In response to the Coronavirus pandemic, The New Art Gallery Walsall initiated a series of remote residencies to support artists to produce work from their homes. Departing from the Gallery’s usual emphasis on making and sharing work within the context of the Gallery’s purpose-built studio space, artists were encouraged to find creative approaches to developing their practice amid imposed national restrictions and, in particular, to explore the benefits and possibilities of engaging with an online audience.
Following an open-call to artists based in the West Midlands, the Gallery supported three artists with month-long opportunities between May and July 2020 and ongoing curatorial guidance. The selected artists were Farwa Moledina, Faye Claridge and Antonio Roberts.
Residency 2: Faye Claridge (1 – 29 June 2020)
Foregrounding new perspectives and family relationships at a time of global lockdown.
Faye is a socially-engaged artist who frequently works with collections and communities. Since lockdown, like many artist-parents and those with caring responsibilities, she has felt under strain to negotiate a meaningful way to deal with the specific context of the current situation creatively, whilst balancing the practical and mental demands of home schooling and childcare.
For her residency, Faye will adapt her usual practice of pairing collections and participants by inviting selected parent-artists to work with the child(ren) they live with and care for. Each child will select an artwork by their parent and make something inspired by it, empowering children to respond to their parent’s work directly, possibly for the first time. The resulting paired works (the artist’s original and the child’s response to, or representation of, their parent’s work) will be shared on the Gallery’s website and social media platforms as an evolving online series during the residency, giving audiences a new perspective on the work of the involved artists. Through the project Faye hopes to open up a dialogue around the parent-child-homeworking relationship during lockdown and provide space to reassess assumptions around artistic practice and family relationships. Her residency will offer an essential network of support for the participating artists and others during lockdown.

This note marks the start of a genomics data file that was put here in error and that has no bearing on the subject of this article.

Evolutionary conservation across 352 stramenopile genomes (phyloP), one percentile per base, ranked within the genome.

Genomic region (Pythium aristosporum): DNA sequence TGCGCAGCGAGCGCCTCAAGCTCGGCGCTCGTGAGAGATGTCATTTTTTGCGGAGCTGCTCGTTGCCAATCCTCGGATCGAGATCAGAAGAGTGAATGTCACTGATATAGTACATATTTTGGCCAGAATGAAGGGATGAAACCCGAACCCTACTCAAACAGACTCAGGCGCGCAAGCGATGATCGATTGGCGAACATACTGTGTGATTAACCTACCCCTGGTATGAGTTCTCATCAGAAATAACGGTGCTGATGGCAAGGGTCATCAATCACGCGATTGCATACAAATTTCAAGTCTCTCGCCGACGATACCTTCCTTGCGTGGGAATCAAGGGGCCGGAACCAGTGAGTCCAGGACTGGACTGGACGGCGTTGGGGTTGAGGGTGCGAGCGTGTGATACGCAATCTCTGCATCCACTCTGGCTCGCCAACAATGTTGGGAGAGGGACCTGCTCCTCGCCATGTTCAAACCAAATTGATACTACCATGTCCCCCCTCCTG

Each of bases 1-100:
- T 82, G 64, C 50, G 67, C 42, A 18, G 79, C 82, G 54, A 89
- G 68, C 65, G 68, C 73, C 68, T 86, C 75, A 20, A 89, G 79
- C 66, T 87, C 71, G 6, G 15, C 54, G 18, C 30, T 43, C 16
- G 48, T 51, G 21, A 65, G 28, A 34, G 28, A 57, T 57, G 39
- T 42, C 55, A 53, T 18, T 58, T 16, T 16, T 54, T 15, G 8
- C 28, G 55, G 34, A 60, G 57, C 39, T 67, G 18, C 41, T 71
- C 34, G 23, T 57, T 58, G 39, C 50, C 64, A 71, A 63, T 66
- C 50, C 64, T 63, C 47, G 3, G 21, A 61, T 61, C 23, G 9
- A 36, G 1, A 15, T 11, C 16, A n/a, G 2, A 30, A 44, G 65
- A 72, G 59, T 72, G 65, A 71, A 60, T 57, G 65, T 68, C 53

Here Faye introduces the work of participating artist-parents and the creative responses produced by their children during lockdown:
Jo Gane with Stanley, age 6, and Minnie, age 3
Jo Gane works with archives to explore the idea of the photograph as a two-dimensional slice of history, functioning in relation to the progression of time. She said 6-year-old Stanley’s first creative response to her work for this project was a drawing.
“It’s interesting to see that the image of the bridge, which stuck with me when researching Shaw and Henshaw’s landscapes had also stuck in his mind… [drawn] purely from his memory.”
Stanley and sister Minnie (aged 3) also looked at Jo’s prints and paintings inspired by machines made by Coventry artist and engineer Julian Henry Beck, eventually creating shadows with scaffolding and string to reinterpret the works. Stanley said: “I like the way they move, in my imagination.”
Juneau Projects: Ben Sadler and Hazel, age 7
Ben Sadler is half of duo Juneau Projects, who work collaboratively with other people on themes around society and the natural world. Ben’s home-schooling seven-year-old daughter Hazel during lockdown and incorporated this project into their school work. He said:
“We had a look at images of the Juneau Projects work in Walsall’s collection on their website. Hazel then decided she wanted to make a customized object that she could use, but not something for being on stage with, like the objects we made, so she decided to customize a bag that she could carry around with her when we go for walks.”
“I like Daddy and Phil’s instruments and jackets but I didn’t want to do it on an instrument or a jacket so I decided to do a bag. I did it based on the pigeon Phil used.
“I decided I wanted to do an inside of the bag because I felt since it’s a bird I wanted to do a nest. Inside is for baby birds in a nest. I’m going to carry bird stuff in there.”
Mark Titchner with Rosa, aged 5, and Ellis, age 9
Mark Titchner is well-known for his use of language in public spaces and the 2006 Turner Prize nominee’s Please Believe These Days Will Pass poster has become an iconic image within the UK’s Covid-19 pandemic. Appropriately, it was this piece that his daughter Rosa, age 5, wanted to paint over for her work. She said:
“I painted around the letters, put some dots on the words and wrote my name at the bottom. I think the words are about when the germs will go away. Go away germs!”
Mark added: “She’s put it up in her bedroom with her other drawings. She liked writing her signature over the top of mine!”
Ellis, age 9, chose one of his father’s works that “looked like it was moving”. Ellis said:
“I wanted to make something that looked like it was moving too. Mine looks like a load of snakes because of the colour. It says ‘Inc, Inc the bed’ because in Minecraft I play a game called Bed Wars with my friend where you have to destroy the other players’ beds. When someone’s coming we say ‘inc, inc the bed’ which means ‘incoming, incoming, guard the bed.’”